Photo: © TUI DE ROY
ACCIDENT VICTIMS: A road sign warns drivers passing through a plains region in Brazil to look out for giant anteaters. As new roads are built in areas where the creatures live, the near-sighted mammals are increasingly becoming victims of fast-moving vehicles.
Placing his tiny, pursed mouth directly over the hole he extended his sticky tongue into the seething melee, then pulled it back in liberally coated with insects. As the seemingly enraged ants kept pouring out of the nest, he continued to suck them up. I had read that he could do this about 160 times per minute, consuming some 30,000 ants at one sitting. His tongue looked like a giant purplish earthworm. But what I couldn’t see was that it is a full two feet long, set between tapered jawbones that are not fused in the middle and float freely to help in the pumping action that shunts the ants upward in a steady stream. The whole mechanism worked like a sort of natural vacuum cleaner nozzle powered by huge tongue muscles extending way down his throat and anchored to his breastbone.
To keep the feeding frenzy at a high pitch, the anteater was equipped with massive salivary glands—also stretching from his mouth to his chest—that provided extraordinary volumes of a gluelike saliva not found in any other mammal. He literally smothered the ants in slime, swallowing them whole for grinding between his reinforced, muscular stomach walls. Scientists guess that this saliva may help neutralize the fire ants’ powerful stinging bites, which can cause painful side effects in humans.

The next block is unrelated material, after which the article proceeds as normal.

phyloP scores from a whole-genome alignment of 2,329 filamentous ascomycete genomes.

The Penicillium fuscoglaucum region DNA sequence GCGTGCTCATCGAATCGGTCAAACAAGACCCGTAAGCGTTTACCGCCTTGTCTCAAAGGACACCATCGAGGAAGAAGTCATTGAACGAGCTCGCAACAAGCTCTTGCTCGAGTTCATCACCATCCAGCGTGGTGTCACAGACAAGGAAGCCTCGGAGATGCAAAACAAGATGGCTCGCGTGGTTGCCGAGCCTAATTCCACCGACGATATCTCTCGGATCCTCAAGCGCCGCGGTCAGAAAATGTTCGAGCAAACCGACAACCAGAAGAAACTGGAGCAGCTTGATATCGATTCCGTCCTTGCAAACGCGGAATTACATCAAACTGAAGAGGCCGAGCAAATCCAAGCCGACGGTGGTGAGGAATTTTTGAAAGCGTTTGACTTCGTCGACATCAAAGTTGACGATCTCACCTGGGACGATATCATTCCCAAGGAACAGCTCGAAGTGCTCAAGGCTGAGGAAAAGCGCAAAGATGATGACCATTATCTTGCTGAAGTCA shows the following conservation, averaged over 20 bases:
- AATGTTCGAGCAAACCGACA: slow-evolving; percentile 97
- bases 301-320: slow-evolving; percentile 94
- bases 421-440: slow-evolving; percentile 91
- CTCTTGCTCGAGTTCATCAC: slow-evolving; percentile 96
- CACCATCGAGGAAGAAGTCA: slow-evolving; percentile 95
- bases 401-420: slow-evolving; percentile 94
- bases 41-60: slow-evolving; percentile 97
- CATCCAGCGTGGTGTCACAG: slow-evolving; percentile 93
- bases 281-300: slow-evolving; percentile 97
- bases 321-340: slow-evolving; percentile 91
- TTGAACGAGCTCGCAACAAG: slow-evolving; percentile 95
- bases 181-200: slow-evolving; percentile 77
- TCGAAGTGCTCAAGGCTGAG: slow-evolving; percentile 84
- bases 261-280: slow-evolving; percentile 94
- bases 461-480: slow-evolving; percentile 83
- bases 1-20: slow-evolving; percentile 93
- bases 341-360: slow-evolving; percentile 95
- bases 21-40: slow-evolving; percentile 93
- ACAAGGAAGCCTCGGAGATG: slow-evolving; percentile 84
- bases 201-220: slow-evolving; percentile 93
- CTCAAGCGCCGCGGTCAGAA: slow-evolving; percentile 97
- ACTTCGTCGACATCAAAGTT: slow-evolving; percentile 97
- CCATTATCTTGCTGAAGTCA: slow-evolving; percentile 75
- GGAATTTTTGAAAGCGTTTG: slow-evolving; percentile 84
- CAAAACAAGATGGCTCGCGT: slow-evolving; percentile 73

Incredibly, I watched all of this from just a few feet away, but the anteater’s vision is so poor he never noticed. Indeed, he seemed to be living in an olfactory world. As soon as the breeze shifted, he raised his head suddenly, nose in the air like a periscope, sniffing loudly, beady eyes trying dimly to size me up. The long, coarse hair on his back rose along with his tail, increasing his apparent size to warn me that, if cornered, he could inflict deadly damage to any predator with his formidable slashing claws or lethal piercing hug. But as I made no moves that might threaten him, he simply turned and half trotted, half stumbled about 50 yards until he sniffed out another ant nest and started feeding again. After a few minutes, he moved on to the next nest—and then the next. I couldn’t help but wonder: Why do anteaters always seem to seek food elsewhere when they appear surrounded by an inexhaustible supply? Are they actually husbanding their resources so as to allow the colonies to replenish themselves?
Photo: © TUI DE ROY